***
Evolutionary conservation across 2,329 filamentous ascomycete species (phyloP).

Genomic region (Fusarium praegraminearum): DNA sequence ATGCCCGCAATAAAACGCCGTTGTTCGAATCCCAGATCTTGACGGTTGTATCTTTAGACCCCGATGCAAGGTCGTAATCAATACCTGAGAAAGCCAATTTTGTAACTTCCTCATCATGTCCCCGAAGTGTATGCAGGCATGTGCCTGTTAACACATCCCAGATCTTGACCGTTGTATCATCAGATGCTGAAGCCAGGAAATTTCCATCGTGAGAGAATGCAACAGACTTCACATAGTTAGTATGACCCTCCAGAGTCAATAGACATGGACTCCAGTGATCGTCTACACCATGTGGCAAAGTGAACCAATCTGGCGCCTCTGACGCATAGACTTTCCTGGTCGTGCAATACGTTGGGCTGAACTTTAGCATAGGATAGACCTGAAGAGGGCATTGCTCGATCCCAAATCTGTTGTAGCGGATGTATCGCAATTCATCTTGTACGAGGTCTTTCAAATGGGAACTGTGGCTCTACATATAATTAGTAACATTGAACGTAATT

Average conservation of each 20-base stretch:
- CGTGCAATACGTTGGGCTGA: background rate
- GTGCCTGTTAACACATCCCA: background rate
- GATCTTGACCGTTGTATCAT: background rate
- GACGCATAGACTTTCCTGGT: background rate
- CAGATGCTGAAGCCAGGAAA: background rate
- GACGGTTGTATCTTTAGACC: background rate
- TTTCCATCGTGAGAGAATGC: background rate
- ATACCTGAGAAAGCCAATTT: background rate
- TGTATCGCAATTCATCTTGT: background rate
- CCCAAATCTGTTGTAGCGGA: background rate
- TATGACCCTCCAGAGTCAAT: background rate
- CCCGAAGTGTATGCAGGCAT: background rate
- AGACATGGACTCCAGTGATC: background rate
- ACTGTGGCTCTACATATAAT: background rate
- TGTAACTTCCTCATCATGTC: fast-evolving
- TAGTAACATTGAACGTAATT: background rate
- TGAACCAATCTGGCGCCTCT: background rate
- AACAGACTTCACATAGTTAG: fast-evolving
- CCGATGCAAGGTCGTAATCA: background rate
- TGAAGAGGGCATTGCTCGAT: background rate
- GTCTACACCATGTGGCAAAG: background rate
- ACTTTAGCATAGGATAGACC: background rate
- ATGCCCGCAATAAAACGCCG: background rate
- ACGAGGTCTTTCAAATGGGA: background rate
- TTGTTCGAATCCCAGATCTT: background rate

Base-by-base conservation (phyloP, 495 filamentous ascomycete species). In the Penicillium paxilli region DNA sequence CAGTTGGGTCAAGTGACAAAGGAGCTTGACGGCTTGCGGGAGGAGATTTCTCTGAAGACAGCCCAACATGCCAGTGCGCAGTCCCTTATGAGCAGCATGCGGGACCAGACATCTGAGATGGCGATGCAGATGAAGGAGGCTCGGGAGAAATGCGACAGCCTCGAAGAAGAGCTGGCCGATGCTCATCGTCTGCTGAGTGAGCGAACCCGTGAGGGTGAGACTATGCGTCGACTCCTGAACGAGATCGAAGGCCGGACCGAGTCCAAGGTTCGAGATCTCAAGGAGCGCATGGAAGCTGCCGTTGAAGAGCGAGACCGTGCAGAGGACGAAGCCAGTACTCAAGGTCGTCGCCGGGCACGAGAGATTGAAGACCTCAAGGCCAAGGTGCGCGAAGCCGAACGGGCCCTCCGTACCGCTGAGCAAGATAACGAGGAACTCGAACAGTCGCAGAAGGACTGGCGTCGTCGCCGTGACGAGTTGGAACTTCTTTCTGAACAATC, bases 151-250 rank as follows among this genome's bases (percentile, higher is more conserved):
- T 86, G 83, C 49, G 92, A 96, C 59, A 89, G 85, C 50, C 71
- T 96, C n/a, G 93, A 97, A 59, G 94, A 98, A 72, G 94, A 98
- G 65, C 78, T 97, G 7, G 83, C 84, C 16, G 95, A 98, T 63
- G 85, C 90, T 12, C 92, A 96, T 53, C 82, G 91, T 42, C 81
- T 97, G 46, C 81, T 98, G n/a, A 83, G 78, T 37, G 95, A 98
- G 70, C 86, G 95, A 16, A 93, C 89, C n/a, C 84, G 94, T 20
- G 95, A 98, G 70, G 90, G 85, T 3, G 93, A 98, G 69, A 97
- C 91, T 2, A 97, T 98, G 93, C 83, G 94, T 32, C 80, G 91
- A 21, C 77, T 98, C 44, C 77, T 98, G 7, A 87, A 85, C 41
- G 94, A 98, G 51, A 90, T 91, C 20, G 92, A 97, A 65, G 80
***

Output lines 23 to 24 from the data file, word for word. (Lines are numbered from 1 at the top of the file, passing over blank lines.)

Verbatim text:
- TGAAGAGGGCATTGCTCGAT: background rate
- GTCTACACCATGTGGCAAAG: background rate